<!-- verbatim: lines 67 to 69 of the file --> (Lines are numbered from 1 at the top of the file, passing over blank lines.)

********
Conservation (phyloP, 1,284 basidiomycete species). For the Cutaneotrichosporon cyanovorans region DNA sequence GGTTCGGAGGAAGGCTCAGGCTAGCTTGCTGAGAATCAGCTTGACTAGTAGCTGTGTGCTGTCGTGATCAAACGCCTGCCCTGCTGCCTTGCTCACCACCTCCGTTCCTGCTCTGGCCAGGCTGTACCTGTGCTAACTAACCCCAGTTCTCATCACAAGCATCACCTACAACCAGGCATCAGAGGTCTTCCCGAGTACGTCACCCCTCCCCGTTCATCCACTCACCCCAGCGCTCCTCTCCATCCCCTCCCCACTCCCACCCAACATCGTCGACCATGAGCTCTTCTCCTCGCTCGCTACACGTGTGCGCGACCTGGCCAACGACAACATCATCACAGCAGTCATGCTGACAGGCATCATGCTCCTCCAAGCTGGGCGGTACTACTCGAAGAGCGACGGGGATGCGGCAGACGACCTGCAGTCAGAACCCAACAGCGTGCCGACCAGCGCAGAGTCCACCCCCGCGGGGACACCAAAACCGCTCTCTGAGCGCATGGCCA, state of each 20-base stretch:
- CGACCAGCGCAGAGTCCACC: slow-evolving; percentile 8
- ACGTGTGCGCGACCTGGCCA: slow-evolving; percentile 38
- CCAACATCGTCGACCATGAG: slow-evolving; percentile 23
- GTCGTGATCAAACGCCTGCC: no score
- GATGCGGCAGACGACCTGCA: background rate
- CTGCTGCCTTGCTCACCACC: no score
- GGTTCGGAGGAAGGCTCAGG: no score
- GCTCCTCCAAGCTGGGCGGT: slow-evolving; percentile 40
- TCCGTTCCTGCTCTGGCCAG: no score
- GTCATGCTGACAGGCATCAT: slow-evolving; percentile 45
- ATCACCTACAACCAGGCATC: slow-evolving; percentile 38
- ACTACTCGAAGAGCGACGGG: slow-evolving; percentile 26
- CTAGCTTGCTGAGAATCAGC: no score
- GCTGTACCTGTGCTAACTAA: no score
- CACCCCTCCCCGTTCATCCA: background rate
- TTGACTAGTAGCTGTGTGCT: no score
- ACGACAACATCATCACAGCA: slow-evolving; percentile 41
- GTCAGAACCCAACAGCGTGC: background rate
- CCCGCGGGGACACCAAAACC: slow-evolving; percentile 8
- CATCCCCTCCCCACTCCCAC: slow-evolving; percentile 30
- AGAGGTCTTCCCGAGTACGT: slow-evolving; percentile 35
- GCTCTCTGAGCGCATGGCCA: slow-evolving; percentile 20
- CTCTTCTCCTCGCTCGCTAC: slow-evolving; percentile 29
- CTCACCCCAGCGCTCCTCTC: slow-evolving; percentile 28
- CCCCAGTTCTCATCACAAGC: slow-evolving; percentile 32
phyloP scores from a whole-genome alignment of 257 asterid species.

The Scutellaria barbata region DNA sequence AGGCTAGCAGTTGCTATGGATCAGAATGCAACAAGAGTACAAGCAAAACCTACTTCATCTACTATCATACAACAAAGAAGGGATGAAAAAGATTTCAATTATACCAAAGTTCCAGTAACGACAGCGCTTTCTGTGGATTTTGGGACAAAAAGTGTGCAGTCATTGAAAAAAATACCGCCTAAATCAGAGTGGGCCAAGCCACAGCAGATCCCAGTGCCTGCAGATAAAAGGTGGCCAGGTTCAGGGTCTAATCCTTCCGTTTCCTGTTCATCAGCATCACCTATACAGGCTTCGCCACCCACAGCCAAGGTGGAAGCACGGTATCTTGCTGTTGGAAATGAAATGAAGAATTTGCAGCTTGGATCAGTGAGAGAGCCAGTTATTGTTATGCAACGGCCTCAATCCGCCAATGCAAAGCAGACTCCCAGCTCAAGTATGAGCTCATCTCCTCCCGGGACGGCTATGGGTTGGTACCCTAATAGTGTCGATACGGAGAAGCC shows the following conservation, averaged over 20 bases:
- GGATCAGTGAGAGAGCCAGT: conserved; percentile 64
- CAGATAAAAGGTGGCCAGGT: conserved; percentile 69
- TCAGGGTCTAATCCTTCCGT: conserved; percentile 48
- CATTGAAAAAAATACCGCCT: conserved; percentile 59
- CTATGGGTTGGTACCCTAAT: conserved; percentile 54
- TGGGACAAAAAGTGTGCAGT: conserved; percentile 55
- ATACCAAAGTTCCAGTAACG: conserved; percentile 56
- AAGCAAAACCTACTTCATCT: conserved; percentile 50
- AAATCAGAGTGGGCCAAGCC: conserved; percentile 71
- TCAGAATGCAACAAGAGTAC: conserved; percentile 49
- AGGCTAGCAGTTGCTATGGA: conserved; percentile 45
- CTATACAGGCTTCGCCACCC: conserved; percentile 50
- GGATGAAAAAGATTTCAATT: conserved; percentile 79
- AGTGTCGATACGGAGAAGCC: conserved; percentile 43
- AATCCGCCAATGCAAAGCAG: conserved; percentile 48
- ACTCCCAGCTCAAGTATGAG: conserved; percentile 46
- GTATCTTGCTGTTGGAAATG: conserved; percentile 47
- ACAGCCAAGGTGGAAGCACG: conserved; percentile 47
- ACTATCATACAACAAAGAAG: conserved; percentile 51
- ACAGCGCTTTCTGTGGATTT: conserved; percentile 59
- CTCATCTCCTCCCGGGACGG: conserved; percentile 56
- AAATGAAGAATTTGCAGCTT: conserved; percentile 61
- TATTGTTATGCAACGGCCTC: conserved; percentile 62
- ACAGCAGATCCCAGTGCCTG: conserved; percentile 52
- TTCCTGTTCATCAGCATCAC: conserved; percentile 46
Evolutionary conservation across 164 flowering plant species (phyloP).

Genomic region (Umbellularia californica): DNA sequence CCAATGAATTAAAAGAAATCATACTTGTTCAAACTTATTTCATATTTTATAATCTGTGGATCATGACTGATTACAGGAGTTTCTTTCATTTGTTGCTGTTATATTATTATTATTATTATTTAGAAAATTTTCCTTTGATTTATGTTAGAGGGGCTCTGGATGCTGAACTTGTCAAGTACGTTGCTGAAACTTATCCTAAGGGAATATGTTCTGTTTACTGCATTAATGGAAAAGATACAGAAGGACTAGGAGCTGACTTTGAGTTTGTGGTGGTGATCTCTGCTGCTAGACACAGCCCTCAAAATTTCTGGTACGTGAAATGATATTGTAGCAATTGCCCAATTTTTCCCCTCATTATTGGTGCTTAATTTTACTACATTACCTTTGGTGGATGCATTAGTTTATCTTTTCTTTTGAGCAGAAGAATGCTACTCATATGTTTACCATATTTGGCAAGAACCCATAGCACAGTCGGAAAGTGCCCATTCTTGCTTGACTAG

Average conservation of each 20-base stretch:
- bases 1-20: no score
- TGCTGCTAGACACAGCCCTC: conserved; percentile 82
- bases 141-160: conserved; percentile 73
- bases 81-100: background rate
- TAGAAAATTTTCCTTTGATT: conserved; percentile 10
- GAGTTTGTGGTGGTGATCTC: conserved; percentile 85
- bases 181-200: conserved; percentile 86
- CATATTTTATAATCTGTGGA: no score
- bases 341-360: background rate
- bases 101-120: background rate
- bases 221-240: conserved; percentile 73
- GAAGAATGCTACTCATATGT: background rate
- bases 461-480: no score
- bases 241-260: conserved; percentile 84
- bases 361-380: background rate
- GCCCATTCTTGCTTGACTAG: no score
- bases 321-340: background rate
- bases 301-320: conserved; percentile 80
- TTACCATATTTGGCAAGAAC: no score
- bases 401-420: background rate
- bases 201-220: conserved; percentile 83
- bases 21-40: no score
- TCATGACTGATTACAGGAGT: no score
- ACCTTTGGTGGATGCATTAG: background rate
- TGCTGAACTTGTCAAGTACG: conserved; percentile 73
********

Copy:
- bases 221-240: conserved; percentile 73
- GAAGAATGCTACTCATATGT: background rate
- bases 461-480: no score